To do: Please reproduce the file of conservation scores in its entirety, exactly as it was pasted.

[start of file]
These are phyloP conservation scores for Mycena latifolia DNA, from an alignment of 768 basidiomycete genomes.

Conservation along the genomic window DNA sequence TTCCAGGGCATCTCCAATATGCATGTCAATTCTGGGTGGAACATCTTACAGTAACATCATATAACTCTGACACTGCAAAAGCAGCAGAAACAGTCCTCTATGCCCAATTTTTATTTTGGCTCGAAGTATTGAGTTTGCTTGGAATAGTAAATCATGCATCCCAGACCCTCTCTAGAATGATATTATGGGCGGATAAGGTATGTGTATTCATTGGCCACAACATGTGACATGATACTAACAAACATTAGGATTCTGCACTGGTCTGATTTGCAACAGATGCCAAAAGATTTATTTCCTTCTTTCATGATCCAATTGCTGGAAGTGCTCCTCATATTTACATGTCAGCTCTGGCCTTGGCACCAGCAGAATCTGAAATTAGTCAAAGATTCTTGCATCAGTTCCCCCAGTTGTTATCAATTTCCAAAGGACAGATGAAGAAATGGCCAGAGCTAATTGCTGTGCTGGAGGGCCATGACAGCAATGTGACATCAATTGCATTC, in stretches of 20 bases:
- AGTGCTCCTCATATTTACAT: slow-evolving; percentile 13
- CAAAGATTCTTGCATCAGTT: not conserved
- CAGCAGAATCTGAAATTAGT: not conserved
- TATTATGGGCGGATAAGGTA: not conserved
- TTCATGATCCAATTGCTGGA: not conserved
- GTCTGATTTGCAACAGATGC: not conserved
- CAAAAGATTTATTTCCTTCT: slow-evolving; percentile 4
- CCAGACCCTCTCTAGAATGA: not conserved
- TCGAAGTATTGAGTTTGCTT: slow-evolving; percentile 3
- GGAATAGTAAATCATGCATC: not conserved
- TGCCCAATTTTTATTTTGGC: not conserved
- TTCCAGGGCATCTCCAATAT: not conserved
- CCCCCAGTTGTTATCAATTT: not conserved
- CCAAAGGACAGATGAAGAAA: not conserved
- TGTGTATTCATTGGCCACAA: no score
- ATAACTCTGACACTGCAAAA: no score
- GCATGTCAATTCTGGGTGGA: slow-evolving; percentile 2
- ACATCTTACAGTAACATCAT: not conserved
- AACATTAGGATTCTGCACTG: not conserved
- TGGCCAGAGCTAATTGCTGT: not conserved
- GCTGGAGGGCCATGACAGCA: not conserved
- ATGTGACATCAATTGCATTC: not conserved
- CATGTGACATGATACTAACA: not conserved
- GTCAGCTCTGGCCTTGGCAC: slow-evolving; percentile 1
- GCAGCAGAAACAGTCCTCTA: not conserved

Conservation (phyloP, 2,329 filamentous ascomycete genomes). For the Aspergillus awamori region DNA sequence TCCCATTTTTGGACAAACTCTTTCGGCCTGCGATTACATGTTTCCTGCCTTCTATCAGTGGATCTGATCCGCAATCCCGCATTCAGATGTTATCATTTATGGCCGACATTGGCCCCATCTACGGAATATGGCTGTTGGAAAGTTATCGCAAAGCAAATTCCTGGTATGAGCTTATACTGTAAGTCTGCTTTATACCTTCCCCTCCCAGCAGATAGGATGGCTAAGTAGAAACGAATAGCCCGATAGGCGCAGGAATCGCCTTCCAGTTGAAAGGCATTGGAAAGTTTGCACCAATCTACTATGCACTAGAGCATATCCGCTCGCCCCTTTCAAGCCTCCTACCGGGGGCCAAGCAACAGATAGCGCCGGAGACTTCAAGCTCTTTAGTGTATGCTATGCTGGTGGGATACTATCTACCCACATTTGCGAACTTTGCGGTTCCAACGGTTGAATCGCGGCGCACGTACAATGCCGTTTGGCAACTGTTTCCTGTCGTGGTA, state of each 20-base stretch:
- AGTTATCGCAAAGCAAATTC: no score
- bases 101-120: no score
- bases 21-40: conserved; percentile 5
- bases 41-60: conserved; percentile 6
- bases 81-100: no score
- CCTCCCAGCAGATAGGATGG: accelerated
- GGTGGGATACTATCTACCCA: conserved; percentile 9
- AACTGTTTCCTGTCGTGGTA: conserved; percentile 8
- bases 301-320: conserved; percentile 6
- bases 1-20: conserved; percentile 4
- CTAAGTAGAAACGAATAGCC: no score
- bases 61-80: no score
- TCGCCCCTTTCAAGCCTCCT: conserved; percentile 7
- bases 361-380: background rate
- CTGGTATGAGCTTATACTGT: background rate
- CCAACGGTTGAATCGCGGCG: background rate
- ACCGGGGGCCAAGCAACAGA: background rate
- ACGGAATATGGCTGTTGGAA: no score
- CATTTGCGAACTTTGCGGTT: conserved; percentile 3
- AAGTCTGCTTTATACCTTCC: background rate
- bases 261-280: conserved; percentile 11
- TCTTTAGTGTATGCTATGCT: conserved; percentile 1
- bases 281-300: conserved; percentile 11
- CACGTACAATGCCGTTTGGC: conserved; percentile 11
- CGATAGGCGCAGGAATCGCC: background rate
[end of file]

These are phyloP conservation scores for Mycena latifolia DNA, from an alignment of 768 basidiomycete genomes.

Conservation along the genomic window DNA sequence TTCCAGGGCATCTCCAATATGCATGTCAATTCTGGGTGGAACATCTTACAGTAACATCATATAACTCTGACACTGCAAAAGCAGCAGAAACAGTCCTCTATGCCCAATTTTTATTTTGGCTCGAAGTATTGAGTTTGCTTGGAATAGTAAATCATGCATCCCAGACCCTCTCTAGAATGATATTATGGGCGGATAAGGTATGTGTATTCATTGGCCACAACATGTGACATGATACTAACAAACATTAGGATTCTGCACTGGTCTGATTTGCAACAGATGCCAAAAGATTTATTTCCTTCTTTCATGATCCAATTGCTGGAAGTGCTCCTCATATTTACATGTCAGCTCTGGCCTTGGCACCAGCAGAATCTGAAATTAGTCAAAGATTCTTGCATCAGTTCCCCCAGTTGTTATCAATTTCCAAAGGACAGATGAAGAAATGGCCAGAGCTAATTGCTGTGCTGGAGGGCCATGACAGCAATGTGACATCAATTGCATTC, in stretches of 20 bases:
- AGTGCTCCTCATATTTACAT: slow-evolving; percentile 13
- CAAAGATTCTTGCATCAGTT: not conserved
- CAGCAGAATCTGAAATTAGT: not conserved
- TATTATGGGCGGATAAGGTA: not conserved
- TTCATGATCCAATTGCTGGA: not conserved
- GTCTGATTTGCAACAGATGC: not conserved
- CAAAAGATTTATTTCCTTCT: slow-evolving; percentile 4
- CCAGACCCTCTCTAGAATGA: not conserved
- TCGAAGTATTGAGTTTGCTT: slow-evolving; percentile 3
- GGAATAGTAAATCATGCATC: not conserved
- TGCCCAATTTTTATTTTGGC: not conserved
- TTCCAGGGCATCTCCAATAT: not conserved
- CCCCCAGTTGTTATCAATTT: not conserved
- CCAAAGGACAGATGAAGAAA: not conserved
- TGTGTATTCATTGGCCACAA: no score
- ATAACTCTGACACTGCAAAA: no score
- GCATGTCAATTCTGGGTGGA: slow-evolving; percentile 2
- ACATCTTACAGTAACATCAT: not conserved
- AACATTAGGATTCTGCACTG: not conserved
- TGGCCAGAGCTAATTGCTGT: not conserved
- GCTGGAGGGCCATGACAGCA: not conserved
- ATGTGACATCAATTGCATTC: not conserved
- CATGTGACATGATACTAACA: not conserved
- GTCAGCTCTGGCCTTGGCAC: slow-evolving; percentile 1
- GCAGCAGAAACAGTCCTCTA: not conserved

Conservation (phyloP, 2,329 filamentous ascomycete genomes). For the Aspergillus awamori region DNA sequence TCCCATTTTTGGACAAACTCTTTCGGCCTGCGATTACATGTTTCCTGCCTTCTATCAGTGGATCTGATCCGCAATCCCGCATTCAGATGTTATCATTTATGGCCGACATTGGCCCCATCTACGGAATATGGCTGTTGGAAAGTTATCGCAAAGCAAATTCCTGGTATGAGCTTATACTGTAAGTCTGCTTTATACCTTCCCCTCCCAGCAGATAGGATGGCTAAGTAGAAACGAATAGCCCGATAGGCGCAGGAATCGCCTTCCAGTTGAAAGGCATTGGAAAGTTTGCACCAATCTACTATGCACTAGAGCATATCCGCTCGCCCCTTTCAAGCCTCCTACCGGGGGCCAAGCAACAGATAGCGCCGGAGACTTCAAGCTCTTTAGTGTATGCTATGCTGGTGGGATACTATCTACCCACATTTGCGAACTTTGCGGTTCCAACGGTTGAATCGCGGCGCACGTACAATGCCGTTTGGCAACTGTTTCCTGTCGTGGTA, state of each 20-base stretch:
- AGTTATCGCAAAGCAAATTC: no score
- bases 101-120: no score
- bases 21-40: conserved; percentile 5
- bases 41-60: conserved; percentile 6
- bases 81-100: no score
- CCTCCCAGCAGATAGGATGG: accelerated
- GGTGGGATACTATCTACCCA: conserved; percentile 9
- AACTGTTTCCTGTCGTGGTA: conserved; percentile 8
- bases 301-320: conserved; percentile 6
- bases 1-20: conserved; percentile 4
- CTAAGTAGAAACGAATAGCC: no score
- bases 61-80: no score
- TCGCCCCTTTCAAGCCTCCT: conserved; percentile 7
- bases 361-380: background rate
- CTGGTATGAGCTTATACTGT: background rate
- CCAACGGTTGAATCGCGGCG: background rate
- ACCGGGGGCCAAGCAACAGA: background rate
- ACGGAATATGGCTGTTGGAA: no score
- CATTTGCGAACTTTGCGGTT: conserved; percentile 3
- AAGTCTGCTTTATACCTTCC: background rate
- bases 261-280: conserved; percentile 11
- TCTTTAGTGTATGCTATGCT: conserved; percentile 1
- bases 281-300: conserved; percentile 11
- CACGTACAATGCCGTTTGGC: conserved; percentile 11
- CGATAGGCGCAGGAATCGCC: background rate